Similarly, the magnitude of the current flowing to the common interconnection 91 in the light emission period equals that of the write current flowing to the feed interconnection 90 in the selection period. Since the common interconnections 91 use a conductive layer different from the gate electrodes or the source/drain electrodes of thin-film transistors of the sub-pixels P1,1 to Pm,n, the common interconnection 91 can be made sufficiently thick, and its resistance can be lowered. In addition, even when the counter electrode 20 c itself becomes thin and increases its resistance, the voltage of the counter electrode 20 c can be uniformed in a plane. Hence, even if the same potential is applied to all the sub-pixel electrodes 20 a, the light emission intensities of the organic EL layers 20 b almost equal, and the light emission intensity in a plane can be uniformed. When the display panel 1 is used as a top emission type, the counter electrode 20 c can be made thinner. Hence, light emitted from the organic EL layer 20 b hardly attenuates while passing through the counter electrode 20 c. Additionally, since the common interconnections 91 are provided between the sub-pixel electrodes 20 a adjacent in the horizontal direction when viewed from the upper side, the decrease in pixel opening ratio can be minimized.

The driving transistor 23 and holding transistor 22 have the light-shielding effect. However, since the driving transistor 23 and holding transistor 22 overlap the light-shielding common interconnection 91 when viewed from the upper side, the decrease in pixel opening ratio can be minimized.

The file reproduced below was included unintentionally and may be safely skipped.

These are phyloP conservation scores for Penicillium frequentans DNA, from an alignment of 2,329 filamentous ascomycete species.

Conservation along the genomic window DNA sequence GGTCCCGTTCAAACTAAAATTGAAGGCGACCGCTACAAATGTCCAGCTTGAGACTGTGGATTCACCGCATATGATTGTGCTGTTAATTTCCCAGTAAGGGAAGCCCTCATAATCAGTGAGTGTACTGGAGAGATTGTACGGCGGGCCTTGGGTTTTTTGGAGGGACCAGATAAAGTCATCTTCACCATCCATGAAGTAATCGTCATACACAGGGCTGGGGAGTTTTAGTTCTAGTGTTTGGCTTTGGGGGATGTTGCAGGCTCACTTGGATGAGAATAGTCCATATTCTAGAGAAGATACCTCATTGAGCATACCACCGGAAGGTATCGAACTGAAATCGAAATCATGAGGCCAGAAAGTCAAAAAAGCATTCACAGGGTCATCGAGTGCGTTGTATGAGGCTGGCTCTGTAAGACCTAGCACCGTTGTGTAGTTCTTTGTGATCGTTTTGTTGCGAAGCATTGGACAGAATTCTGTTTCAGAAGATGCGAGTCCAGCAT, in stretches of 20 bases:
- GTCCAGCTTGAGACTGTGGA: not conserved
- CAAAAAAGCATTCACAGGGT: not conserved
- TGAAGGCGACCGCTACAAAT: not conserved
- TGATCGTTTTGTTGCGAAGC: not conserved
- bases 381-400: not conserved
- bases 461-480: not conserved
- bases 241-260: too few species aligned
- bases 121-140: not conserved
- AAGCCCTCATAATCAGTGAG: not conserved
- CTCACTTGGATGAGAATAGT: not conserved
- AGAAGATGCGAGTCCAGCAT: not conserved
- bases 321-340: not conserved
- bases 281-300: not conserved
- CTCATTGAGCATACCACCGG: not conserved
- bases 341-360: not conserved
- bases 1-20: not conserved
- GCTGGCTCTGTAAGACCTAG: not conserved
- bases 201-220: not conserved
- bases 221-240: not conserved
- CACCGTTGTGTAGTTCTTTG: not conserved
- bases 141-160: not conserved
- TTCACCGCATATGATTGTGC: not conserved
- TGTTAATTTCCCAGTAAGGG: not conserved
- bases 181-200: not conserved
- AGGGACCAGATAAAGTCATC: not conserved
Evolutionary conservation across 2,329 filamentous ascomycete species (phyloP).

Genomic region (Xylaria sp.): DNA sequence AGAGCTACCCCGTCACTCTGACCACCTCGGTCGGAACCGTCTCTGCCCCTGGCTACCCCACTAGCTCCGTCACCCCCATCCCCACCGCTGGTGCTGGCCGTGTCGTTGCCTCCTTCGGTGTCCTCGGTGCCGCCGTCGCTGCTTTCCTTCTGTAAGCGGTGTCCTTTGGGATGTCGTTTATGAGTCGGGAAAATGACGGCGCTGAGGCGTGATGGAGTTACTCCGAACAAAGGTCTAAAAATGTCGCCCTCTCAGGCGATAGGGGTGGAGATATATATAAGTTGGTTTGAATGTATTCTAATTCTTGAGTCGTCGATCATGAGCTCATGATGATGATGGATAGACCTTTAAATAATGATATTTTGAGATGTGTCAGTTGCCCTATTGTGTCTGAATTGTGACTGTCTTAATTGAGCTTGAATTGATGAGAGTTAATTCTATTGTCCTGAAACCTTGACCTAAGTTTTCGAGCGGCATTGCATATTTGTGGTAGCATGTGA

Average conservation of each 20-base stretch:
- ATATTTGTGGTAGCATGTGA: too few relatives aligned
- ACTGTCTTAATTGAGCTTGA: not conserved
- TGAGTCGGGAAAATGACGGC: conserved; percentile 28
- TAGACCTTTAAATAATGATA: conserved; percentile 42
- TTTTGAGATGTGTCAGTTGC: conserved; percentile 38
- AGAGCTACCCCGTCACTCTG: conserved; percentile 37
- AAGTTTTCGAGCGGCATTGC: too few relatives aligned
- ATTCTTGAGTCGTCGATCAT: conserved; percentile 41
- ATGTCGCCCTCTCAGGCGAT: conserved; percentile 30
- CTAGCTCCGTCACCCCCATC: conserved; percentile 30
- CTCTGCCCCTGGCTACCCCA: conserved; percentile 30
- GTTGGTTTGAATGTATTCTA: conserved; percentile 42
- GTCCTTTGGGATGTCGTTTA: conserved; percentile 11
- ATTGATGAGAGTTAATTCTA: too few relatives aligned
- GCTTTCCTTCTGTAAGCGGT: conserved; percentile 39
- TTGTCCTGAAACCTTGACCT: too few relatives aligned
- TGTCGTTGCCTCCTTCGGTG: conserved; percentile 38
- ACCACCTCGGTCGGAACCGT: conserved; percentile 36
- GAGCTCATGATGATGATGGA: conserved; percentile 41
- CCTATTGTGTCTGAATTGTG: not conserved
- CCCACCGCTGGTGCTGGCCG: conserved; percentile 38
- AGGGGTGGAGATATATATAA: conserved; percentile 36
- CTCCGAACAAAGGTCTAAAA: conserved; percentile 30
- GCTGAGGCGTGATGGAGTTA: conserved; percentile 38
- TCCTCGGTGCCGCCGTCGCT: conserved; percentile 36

The common interconnection 91 of the kth column (2≦k≦n+1) laterally covers the transistors 22 and 23 of the sub-pixels P of the (k−1)th column. That is, the organic EL layer 20 b does not overlap the drain-to-source paths of the transistors 22 and 23 when viewed from the upper side. For this reason, light from the organic EL layer 20 b hardly enters from the drain-to-source paths of the transistors 22 and 23 to the semiconductor films 22 c and 23 c of the transistors 22 and 23. Hence, modulation of the transistors by light incidence in the semiconductor films 22 c and 23 c can be suppressed. Especially, the driving transistor 23 which supplies the driving current to the organic EL element 20 may be impeded in accurate luminance gray level by light incidence. Hence, with the structure of this embodiment, accurate luminance gray level can be expressed.